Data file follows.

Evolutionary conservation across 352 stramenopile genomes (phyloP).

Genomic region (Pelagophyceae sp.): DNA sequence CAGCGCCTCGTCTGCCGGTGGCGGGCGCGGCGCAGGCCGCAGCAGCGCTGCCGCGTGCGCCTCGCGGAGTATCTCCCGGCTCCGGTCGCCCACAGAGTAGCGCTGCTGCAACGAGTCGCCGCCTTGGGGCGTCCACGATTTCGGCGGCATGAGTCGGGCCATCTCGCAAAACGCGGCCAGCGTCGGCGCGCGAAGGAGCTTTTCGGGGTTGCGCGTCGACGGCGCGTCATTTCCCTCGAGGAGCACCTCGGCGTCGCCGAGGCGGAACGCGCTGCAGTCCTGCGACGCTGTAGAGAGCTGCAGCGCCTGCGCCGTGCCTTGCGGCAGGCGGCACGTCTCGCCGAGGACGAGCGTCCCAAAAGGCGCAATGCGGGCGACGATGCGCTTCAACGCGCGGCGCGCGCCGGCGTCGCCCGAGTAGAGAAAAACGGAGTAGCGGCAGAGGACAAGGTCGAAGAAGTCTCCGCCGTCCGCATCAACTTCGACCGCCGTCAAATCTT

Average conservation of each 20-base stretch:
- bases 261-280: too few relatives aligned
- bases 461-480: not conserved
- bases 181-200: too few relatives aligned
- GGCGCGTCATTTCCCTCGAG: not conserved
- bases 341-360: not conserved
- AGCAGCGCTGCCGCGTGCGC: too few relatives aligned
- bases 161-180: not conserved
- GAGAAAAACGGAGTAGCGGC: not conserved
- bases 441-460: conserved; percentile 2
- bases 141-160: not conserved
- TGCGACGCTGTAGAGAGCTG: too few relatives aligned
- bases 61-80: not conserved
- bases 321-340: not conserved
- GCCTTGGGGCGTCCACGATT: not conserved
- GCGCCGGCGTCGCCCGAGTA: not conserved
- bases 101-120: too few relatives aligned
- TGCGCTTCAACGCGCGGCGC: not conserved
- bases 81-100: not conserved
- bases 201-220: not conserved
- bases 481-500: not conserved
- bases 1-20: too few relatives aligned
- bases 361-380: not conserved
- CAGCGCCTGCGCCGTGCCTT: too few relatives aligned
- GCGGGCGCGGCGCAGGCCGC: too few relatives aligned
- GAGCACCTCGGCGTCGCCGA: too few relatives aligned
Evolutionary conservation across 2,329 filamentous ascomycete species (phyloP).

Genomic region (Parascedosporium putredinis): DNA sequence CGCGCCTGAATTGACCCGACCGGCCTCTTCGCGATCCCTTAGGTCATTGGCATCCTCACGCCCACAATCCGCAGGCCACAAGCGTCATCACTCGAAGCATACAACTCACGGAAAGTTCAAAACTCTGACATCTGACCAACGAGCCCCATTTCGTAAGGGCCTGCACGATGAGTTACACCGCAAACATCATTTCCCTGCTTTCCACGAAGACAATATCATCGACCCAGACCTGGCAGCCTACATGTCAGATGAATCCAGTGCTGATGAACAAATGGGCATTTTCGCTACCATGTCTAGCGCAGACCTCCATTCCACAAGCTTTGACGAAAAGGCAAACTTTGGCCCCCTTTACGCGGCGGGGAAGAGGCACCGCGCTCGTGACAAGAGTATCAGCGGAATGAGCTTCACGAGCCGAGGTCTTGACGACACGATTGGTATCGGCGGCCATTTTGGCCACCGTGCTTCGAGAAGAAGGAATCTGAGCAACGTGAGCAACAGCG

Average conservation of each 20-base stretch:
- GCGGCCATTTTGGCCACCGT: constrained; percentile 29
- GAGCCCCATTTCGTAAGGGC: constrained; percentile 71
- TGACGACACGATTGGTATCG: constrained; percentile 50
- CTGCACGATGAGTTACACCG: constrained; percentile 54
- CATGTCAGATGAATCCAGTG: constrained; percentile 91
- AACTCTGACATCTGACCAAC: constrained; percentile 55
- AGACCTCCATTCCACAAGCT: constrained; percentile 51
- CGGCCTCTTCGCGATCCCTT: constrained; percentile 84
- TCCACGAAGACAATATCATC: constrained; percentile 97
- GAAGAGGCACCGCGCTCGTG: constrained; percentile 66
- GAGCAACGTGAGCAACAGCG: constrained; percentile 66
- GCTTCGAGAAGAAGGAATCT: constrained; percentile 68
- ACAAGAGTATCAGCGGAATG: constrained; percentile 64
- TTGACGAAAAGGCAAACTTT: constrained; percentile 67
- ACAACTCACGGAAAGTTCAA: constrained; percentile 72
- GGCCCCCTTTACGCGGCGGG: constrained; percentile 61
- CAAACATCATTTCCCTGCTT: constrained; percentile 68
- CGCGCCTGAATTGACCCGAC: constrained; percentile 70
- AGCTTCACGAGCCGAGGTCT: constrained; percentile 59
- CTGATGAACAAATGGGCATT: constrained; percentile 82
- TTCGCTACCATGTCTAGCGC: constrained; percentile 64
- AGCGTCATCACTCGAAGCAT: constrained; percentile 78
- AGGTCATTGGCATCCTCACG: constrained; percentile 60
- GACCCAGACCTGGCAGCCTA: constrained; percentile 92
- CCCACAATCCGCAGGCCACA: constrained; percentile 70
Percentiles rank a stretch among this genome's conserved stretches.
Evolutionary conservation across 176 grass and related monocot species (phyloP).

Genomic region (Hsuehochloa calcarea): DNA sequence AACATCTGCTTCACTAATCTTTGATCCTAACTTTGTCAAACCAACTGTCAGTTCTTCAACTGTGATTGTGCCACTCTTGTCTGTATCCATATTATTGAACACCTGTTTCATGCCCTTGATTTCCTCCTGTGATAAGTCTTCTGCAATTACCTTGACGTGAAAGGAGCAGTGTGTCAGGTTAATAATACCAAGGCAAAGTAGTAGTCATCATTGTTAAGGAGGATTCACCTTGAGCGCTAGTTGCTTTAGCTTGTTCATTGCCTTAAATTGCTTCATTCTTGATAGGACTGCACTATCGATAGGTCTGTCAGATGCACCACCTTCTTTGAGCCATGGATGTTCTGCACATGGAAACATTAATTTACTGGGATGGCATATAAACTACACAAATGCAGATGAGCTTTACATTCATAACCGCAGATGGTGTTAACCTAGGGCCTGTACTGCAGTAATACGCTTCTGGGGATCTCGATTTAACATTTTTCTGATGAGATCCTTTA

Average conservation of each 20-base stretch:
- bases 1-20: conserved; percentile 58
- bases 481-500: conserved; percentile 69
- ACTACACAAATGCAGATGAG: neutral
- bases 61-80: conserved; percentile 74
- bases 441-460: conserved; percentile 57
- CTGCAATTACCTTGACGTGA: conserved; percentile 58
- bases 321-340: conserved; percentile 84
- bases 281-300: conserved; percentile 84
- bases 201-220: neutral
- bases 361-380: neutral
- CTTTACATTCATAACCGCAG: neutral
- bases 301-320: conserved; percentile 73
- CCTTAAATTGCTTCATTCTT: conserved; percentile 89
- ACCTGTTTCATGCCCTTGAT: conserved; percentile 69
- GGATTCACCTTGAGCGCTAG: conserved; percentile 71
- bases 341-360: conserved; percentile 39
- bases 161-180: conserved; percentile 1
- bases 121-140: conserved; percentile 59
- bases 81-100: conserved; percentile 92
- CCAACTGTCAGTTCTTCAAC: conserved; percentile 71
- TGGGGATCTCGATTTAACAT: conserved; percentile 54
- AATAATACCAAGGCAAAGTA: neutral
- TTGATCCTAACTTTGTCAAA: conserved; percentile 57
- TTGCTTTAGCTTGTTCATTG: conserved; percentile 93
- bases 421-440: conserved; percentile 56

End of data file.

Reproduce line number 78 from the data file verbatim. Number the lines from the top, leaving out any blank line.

- bases 121-140: conserved; percentile 59